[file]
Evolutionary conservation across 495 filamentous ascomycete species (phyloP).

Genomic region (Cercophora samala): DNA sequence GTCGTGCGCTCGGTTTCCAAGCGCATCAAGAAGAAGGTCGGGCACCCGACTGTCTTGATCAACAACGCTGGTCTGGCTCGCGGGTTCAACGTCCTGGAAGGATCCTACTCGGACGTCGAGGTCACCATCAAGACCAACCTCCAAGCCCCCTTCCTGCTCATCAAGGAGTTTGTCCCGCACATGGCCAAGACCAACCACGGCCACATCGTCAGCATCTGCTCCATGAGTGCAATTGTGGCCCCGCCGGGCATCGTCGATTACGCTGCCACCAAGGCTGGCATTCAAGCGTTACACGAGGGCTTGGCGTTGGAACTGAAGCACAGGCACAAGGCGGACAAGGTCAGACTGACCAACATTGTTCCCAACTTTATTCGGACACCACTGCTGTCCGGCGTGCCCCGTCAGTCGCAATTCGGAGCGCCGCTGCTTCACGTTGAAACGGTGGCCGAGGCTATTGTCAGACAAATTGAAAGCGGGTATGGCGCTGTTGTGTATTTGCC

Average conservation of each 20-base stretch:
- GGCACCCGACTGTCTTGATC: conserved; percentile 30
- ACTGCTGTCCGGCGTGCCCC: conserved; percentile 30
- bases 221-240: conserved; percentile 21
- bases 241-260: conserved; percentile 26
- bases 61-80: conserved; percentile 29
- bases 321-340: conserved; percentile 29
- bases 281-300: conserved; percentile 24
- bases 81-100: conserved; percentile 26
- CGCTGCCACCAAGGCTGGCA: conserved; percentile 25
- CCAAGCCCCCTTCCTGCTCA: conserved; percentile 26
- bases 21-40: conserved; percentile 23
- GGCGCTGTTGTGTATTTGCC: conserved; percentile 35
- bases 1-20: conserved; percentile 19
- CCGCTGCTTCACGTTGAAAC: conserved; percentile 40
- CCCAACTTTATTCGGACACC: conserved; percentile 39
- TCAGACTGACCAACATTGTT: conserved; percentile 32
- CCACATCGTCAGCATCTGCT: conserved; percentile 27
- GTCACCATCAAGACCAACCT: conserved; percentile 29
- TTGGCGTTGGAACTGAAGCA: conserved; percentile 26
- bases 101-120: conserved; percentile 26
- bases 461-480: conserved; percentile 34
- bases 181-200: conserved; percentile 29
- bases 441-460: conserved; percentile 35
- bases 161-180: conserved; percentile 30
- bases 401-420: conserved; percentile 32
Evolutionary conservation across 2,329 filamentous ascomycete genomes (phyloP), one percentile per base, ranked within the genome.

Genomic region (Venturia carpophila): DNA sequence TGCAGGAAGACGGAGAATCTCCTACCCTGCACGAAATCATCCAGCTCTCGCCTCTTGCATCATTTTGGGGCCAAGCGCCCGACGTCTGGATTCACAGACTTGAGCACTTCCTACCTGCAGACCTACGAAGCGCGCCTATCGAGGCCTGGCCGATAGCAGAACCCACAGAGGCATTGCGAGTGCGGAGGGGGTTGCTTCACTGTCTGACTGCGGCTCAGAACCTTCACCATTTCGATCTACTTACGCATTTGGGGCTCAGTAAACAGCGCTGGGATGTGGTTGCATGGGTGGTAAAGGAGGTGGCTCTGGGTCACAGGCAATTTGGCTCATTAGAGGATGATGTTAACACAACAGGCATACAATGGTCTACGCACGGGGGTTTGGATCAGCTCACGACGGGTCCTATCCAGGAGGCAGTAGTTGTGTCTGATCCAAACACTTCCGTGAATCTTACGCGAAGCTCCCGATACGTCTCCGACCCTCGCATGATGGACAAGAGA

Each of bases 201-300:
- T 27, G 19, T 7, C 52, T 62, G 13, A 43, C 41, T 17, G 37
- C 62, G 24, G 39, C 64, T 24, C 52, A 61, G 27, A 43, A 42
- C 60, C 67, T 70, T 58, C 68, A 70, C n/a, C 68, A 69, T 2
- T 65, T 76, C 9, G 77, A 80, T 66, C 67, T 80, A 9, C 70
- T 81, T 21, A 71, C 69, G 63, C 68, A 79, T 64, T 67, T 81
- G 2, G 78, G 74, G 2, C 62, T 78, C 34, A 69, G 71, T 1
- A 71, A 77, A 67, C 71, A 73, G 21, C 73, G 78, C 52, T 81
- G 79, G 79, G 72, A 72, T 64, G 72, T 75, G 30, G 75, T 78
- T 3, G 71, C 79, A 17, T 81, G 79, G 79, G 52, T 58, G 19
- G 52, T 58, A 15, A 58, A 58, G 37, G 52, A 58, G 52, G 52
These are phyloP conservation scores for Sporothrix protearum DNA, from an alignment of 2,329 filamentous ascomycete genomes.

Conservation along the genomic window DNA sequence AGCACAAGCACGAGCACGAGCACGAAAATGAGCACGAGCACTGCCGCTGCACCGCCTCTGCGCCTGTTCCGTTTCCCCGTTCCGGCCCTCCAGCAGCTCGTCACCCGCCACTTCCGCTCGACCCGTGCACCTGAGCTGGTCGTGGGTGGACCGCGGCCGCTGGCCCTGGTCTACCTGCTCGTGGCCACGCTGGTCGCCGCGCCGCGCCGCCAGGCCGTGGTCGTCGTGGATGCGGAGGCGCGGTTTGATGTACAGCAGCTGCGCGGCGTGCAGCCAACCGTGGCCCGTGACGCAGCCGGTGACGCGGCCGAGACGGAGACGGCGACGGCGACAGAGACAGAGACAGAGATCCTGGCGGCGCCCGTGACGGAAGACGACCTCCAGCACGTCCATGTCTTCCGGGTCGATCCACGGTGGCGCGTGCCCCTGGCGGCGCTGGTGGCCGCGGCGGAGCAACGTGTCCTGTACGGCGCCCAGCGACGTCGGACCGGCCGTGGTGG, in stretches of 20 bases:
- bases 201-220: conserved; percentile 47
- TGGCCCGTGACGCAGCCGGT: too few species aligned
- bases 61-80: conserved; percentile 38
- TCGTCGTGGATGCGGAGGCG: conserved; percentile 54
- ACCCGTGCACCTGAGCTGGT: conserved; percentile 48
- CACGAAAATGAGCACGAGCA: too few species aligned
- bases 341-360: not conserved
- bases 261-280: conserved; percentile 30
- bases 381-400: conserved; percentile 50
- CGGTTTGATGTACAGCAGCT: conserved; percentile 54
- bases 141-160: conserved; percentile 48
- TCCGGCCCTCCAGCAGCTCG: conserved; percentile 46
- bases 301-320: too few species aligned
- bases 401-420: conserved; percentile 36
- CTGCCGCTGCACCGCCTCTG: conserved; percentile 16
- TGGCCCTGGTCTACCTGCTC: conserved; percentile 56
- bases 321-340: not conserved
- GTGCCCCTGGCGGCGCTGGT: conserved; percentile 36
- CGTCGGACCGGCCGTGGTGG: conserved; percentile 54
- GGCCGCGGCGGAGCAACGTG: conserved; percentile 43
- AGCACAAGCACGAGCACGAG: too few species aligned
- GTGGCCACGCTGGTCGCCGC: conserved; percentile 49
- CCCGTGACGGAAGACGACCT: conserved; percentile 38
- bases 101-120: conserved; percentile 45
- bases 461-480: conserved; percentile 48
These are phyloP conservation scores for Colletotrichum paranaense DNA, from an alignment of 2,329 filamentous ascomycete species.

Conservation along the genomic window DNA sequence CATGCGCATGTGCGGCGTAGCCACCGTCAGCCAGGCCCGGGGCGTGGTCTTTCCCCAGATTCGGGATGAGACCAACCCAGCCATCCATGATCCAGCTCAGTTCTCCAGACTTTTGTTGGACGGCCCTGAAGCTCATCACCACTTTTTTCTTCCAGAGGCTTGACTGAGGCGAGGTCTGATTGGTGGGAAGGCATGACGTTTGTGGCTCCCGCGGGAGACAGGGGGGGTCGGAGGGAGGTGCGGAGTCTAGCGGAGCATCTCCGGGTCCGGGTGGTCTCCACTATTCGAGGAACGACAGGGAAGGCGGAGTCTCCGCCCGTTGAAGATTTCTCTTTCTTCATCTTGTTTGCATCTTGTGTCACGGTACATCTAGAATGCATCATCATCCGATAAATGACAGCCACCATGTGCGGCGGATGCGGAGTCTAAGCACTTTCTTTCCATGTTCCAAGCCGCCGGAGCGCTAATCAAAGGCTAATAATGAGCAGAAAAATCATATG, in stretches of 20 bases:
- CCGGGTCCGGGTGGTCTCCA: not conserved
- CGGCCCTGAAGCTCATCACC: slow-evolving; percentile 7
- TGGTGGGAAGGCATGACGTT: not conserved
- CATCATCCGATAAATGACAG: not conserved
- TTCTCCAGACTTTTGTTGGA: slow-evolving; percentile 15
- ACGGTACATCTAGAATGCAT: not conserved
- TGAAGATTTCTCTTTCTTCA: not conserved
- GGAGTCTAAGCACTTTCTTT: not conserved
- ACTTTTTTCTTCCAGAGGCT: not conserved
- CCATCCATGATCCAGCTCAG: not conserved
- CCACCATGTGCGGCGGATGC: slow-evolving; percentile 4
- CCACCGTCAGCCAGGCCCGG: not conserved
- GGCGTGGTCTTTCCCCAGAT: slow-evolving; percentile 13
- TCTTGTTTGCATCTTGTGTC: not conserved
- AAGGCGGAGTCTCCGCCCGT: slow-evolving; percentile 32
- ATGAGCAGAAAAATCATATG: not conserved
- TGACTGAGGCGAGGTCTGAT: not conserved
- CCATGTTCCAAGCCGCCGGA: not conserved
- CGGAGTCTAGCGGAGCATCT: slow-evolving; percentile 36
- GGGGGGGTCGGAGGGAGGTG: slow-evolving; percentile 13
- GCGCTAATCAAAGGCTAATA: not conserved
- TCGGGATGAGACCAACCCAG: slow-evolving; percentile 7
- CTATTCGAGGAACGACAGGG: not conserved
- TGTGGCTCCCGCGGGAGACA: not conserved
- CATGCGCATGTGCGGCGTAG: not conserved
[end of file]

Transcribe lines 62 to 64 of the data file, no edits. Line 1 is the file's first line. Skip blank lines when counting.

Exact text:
- CGTCGGACCGGCCGTGGTGG: conserved; percentile 54
- GGCCGCGGCGGAGCAACGTG: conserved; percentile 43
- AGCACAAGCACGAGCACGAG: too few species aligned